John Houck lives in Los Angeles and works out of a studio that previously housed a sizeable weed growing operation. Last Winter, five of Houck’s photographs were featured in the New Photography exhibition at MoMA, and in April he is showing a new body of work at On Stellar Rays. Prior to the exhibition’s opening, Houck visited the Brooklyn Rail’s HQ to talk with Charlie Schultz about psychoanalysis, the relationship between drawing and photography, play, and the history of the constructed image.
Charlie Schultz (Rail): Let’s just dive right in here and start by talking about the title for your exhibition, Playing and Reality. What’s the origin of this phrase, what is its significance for you?
John Houck: I borrowed the title from the psychoanalyst Donald Winnicott. Winnicott’s book, Playing and Reality, was a part of the movement in psychoanalysis away from Freud’s drive theory and toward the social, and what would ultimately be called object relations theory. Winnicott was original in thinking that play was critical to feeling alive. Additionally, in my upcoming show at On Stellar Rays, I have been thinking of playing as embodied in the painted portions of my photos and reality as the photographic element of my pictures.
Rail: How did you arrive at an idea of play in your work?
Houck: I’m sure for some people this idea of play is obvious or even redundant for an artist to bring up, but my art career started while I was in the Whitney Independent Study program. I was making work from an intellectual position and as someone who had spent a good amount of time in the overly rational world of software programming. I started seeing an analyst while living in New York, and I showed up to my first session with a notepad and pen in my hand. I planned on taking notes on my own therapy. My first analyst almost laughed me out of the room. Over time I’ve realized that play is one way I can sidestep my tendency to take a strong emotion and complicate it by intellectualizing it. We all have myriad ways of avoiding difficult feelings, artists are no different in that. For me, it has been drawing and painting that have fostered a space in my studio for play. I’m not sure why it’s painting, but I think it has something to do with how messy it is in comparison to photography or computer programming. I also like that when I paint, Freud’s idea that “a thought will come when it will, not when I will,” seems to unfold more than in other modes of production.
Rail: Playing and Reality—that “and” carries a lot of weight in this phrase. It points to the in-between space, the threshold between the play of creation and the reality of thecreation, the gap between intent and outcome. I think your photographs are more of an embodiment than a representation, per se, of the event that occurs between playing and the outcome.
Houck: I hadn’t thought of it as an event, but I like that idea: the event of making the picture is what happens between the play of the mark making and the reality of the photograph. That “and” also reminds me of Kaja Silverman’s idea of photography as analogy.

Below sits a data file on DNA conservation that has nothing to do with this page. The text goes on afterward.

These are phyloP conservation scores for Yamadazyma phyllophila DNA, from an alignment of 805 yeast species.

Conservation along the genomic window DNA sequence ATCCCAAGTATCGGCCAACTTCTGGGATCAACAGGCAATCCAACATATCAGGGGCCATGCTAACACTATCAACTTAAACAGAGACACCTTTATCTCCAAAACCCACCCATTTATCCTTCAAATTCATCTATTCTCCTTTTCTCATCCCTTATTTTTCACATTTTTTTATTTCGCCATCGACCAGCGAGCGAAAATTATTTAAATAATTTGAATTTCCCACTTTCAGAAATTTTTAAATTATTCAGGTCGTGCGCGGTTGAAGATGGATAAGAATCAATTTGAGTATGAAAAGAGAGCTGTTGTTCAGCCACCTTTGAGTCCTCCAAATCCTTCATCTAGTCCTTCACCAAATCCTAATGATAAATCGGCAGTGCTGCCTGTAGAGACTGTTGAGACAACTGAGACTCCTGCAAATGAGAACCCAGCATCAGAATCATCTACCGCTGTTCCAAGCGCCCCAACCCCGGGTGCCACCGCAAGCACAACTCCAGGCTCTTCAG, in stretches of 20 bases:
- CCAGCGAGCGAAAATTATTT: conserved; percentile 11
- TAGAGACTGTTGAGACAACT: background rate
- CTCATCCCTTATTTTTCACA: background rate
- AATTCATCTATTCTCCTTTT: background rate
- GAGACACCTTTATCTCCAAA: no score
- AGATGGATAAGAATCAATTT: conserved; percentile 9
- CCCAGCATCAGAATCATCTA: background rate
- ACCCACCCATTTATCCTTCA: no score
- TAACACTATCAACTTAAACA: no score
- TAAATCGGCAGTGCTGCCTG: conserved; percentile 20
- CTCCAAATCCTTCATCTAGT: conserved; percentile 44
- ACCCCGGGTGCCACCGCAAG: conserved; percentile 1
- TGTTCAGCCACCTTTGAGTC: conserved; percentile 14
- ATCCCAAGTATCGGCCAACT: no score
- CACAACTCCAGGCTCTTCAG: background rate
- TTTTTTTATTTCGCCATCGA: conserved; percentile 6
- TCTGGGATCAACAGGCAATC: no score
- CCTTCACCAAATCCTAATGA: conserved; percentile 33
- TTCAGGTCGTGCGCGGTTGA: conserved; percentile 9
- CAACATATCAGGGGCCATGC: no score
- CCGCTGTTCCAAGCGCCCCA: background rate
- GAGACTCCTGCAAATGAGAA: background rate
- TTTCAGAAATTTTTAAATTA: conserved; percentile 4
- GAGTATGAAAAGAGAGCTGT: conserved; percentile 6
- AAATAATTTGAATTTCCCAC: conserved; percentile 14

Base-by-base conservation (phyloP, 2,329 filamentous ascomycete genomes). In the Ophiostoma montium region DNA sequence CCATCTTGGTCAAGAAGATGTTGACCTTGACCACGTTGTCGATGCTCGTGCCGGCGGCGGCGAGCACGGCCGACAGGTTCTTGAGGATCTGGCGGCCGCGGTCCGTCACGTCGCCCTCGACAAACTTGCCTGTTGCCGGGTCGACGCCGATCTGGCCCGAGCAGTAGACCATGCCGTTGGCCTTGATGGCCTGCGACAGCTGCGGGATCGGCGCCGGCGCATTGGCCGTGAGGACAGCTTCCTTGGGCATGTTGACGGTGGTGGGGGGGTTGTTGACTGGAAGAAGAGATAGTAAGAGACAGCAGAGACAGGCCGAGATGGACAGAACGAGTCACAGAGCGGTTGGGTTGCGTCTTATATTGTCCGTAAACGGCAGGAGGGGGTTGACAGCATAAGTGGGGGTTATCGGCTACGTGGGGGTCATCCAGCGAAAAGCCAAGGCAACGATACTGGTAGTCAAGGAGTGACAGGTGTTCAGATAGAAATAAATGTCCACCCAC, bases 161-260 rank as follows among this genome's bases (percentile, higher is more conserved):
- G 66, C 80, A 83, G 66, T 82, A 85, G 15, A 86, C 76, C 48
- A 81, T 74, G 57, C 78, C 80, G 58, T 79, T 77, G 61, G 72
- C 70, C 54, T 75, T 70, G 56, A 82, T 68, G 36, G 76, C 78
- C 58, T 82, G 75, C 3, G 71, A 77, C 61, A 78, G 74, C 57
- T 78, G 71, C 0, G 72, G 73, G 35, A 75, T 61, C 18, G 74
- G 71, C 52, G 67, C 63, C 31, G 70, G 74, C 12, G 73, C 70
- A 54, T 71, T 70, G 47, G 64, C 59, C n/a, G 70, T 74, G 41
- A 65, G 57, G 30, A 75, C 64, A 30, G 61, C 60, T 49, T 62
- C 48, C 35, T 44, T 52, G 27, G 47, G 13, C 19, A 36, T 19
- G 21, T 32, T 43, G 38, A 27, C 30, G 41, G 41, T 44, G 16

Rail: How so?
Houck: Rather than photography being a representation or an index, Silverman talks about photography as an analogy. She argues that we must look at an expanded history of the photographic and consider the pinhole camera, the optical camera obscura, chemical photography, and how photography migrated to literature and painting. And in line with relational psychoanalysis, she talks about two as the smallest unit of being. For me, her writing links photography with relational psychoanalysis.
Rail: You’ve introduced a new element in this body of work—there are many painted marks—which is exciting. I like that some of the paint marks are representational; some are gestural; some adhere to the gravity of the image; some do not. It all seems very playful. How did you get going with this development?
Houck: Well, I was fascinated with painting in grad school, but I didn’t really paint. Then later, I took continuing education courses in painting and figure drawing at UCLA. I kept picking it up and putting it down, this act of drawing. I was really into life drawing, but my actual drawings just felt kind of dead because they were so isolated, in a way. I love the act of it and was very immersed in the process of drawing and the kind of touch that’s involved in that, but it wasn’t until I began drawing on top of the newspaper every morning with charcoal that I started to realize how playful it could be—this back and forth between a photograph and a mark.
Rail: The history of photography is full of drawing. Talbot’s book, for one thing, was called The Pencil of Nature. And the practice of drawing on one’s negatives, to enhance something or cancel another thing out, has also been present pretty much from the start.